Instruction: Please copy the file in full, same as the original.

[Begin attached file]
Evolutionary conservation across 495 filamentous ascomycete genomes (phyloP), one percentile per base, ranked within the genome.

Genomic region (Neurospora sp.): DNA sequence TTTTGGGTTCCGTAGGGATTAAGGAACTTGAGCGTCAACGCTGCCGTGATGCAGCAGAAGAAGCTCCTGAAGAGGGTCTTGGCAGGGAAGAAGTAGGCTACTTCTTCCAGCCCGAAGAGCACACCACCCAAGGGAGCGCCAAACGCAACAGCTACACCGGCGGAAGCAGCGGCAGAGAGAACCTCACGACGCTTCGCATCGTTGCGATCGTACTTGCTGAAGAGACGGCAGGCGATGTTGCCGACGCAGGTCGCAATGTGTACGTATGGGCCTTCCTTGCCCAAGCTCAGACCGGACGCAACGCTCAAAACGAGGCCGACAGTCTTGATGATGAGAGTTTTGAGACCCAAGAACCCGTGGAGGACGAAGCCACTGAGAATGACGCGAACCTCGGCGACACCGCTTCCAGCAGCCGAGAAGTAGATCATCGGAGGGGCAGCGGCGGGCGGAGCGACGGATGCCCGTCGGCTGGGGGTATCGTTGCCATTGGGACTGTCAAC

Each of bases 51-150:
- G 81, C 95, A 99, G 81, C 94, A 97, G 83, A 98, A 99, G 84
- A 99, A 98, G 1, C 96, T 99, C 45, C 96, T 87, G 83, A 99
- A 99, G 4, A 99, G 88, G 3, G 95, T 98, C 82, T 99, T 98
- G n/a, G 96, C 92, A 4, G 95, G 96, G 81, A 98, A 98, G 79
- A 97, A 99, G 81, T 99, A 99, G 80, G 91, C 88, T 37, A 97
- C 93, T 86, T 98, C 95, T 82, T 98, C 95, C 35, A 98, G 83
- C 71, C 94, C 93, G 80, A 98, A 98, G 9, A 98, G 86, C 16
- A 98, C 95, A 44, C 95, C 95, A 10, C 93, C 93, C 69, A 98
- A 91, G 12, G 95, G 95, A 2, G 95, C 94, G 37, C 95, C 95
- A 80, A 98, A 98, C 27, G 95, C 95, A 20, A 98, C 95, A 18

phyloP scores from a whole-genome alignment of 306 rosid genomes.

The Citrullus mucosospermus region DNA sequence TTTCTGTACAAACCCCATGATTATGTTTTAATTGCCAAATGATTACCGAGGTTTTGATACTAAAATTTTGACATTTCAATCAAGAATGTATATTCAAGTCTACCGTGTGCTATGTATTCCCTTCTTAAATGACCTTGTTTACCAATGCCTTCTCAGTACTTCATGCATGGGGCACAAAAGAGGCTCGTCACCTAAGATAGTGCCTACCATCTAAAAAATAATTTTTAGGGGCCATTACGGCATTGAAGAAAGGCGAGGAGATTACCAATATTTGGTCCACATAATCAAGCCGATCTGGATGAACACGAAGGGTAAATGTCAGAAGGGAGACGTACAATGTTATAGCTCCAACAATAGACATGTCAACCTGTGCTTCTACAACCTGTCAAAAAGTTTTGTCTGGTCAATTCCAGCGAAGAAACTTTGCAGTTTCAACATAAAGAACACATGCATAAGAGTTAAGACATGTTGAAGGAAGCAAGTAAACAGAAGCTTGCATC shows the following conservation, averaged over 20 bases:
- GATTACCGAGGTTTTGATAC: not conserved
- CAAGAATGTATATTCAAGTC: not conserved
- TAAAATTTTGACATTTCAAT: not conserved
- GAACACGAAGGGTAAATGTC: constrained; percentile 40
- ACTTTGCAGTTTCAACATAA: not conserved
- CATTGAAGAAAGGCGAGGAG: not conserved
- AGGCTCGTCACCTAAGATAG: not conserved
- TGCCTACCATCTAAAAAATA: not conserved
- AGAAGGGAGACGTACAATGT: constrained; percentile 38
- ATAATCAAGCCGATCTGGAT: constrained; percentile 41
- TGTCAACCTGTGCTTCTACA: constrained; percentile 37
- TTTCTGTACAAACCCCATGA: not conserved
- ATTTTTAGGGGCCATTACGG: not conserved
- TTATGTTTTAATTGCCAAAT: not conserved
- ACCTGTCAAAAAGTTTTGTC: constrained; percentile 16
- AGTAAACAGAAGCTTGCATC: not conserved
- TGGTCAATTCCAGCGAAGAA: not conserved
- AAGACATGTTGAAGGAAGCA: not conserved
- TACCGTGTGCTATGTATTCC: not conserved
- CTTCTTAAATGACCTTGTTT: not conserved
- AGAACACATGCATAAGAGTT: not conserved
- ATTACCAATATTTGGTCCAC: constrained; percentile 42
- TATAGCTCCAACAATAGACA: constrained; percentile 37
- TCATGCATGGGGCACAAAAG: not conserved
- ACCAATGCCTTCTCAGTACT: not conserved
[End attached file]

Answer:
Evolutionary conservation across 495 filamentous ascomycete genomes (phyloP), one percentile per base, ranked within the genome.

Genomic region (Neurospora sp.): DNA sequence TTTTGGGTTCCGTAGGGATTAAGGAACTTGAGCGTCAACGCTGCCGTGATGCAGCAGAAGAAGCTCCTGAAGAGGGTCTTGGCAGGGAAGAAGTAGGCTACTTCTTCCAGCCCGAAGAGCACACCACCCAAGGGAGCGCCAAACGCAACAGCTACACCGGCGGAAGCAGCGGCAGAGAGAACCTCACGACGCTTCGCATCGTTGCGATCGTACTTGCTGAAGAGACGGCAGGCGATGTTGCCGACGCAGGTCGCAATGTGTACGTATGGGCCTTCCTTGCCCAAGCTCAGACCGGACGCAACGCTCAAAACGAGGCCGACAGTCTTGATGATGAGAGTTTTGAGACCCAAGAACCCGTGGAGGACGAAGCCACTGAGAATGACGCGAACCTCGGCGACACCGCTTCCAGCAGCCGAGAAGTAGATCATCGGAGGGGCAGCGGCGGGCGGAGCGACGGATGCCCGTCGGCTGGGGGTATCGTTGCCATTGGGACTGTCAAC

Each of bases 51-150:
- G 81, C 95, A 99, G 81, C 94, A 97, G 83, A 98, A 99, G 84
- A 99, A 98, G 1, C 96, T 99, C 45, C 96, T 87, G 83, A 99
- A 99, G 4, A 99, G 88, G 3, G 95, T 98, C 82, T 99, T 98
- G n/a, G 96, C 92, A 4, G 95, G 96, G 81, A 98, A 98, G 79
- A 97, A 99, G 81, T 99, A 99, G 80, G 91, C 88, T 37, A 97
- C 93, T 86, T 98, C 95, T 82, T 98, C 95, C 35, A 98, G 83
- C 71, C 94, C 93, G 80, A 98, A 98, G 9, A 98, G 86, C 16
- A 98, C 95, A 44, C 95, C 95, A 10, C 93, C 93, C 69, A 98
- A 91, G 12, G 95, G 95, A 2, G 95, C 94, G 37, C 95, C 95
- A 80, A 98, A 98, C 27, G 95, C 95, A 20, A 98, C 95, A 18

phyloP scores from a whole-genome alignment of 306 rosid genomes.

The Citrullus mucosospermus region DNA sequence TTTCTGTACAAACCCCATGATTATGTTTTAATTGCCAAATGATTACCGAGGTTTTGATACTAAAATTTTGACATTTCAATCAAGAATGTATATTCAAGTCTACCGTGTGCTATGTATTCCCTTCTTAAATGACCTTGTTTACCAATGCCTTCTCAGTACTTCATGCATGGGGCACAAAAGAGGCTCGTCACCTAAGATAGTGCCTACCATCTAAAAAATAATTTTTAGGGGCCATTACGGCATTGAAGAAAGGCGAGGAGATTACCAATATTTGGTCCACATAATCAAGCCGATCTGGATGAACACGAAGGGTAAATGTCAGAAGGGAGACGTACAATGTTATAGCTCCAACAATAGACATGTCAACCTGTGCTTCTACAACCTGTCAAAAAGTTTTGTCTGGTCAATTCCAGCGAAGAAACTTTGCAGTTTCAACATAAAGAACACATGCATAAGAGTTAAGACATGTTGAAGGAAGCAAGTAAACAGAAGCTTGCATC shows the following conservation, averaged over 20 bases:
- GATTACCGAGGTTTTGATAC: not conserved
- CAAGAATGTATATTCAAGTC: not conserved
- TAAAATTTTGACATTTCAAT: not conserved
- GAACACGAAGGGTAAATGTC: constrained; percentile 40
- ACTTTGCAGTTTCAACATAA: not conserved
- CATTGAAGAAAGGCGAGGAG: not conserved
- AGGCTCGTCACCTAAGATAG: not conserved
- TGCCTACCATCTAAAAAATA: not conserved
- AGAAGGGAGACGTACAATGT: constrained; percentile 38
- ATAATCAAGCCGATCTGGAT: constrained; percentile 41
- TGTCAACCTGTGCTTCTACA: constrained; percentile 37
- TTTCTGTACAAACCCCATGA: not conserved
- ATTTTTAGGGGCCATTACGG: not conserved
- TTATGTTTTAATTGCCAAAT: not conserved
- ACCTGTCAAAAAGTTTTGTC: constrained; percentile 16
- AGTAAACAGAAGCTTGCATC: not conserved
- TGGTCAATTCCAGCGAAGAA: not conserved
- AAGACATGTTGAAGGAAGCA: not conserved
- TACCGTGTGCTATGTATTCC: not conserved
- CTTCTTAAATGACCTTGTTT: not conserved
- AGAACACATGCATAAGAGTT: not conserved
- ATTACCAATATTTGGTCCAC: constrained; percentile 42
- TATAGCTCCAACAATAGACA: constrained; percentile 37
- TCATGCATGGGGCACAAAAG: not conserved
- ACCAATGCCTTCTCAGTACT: not conserved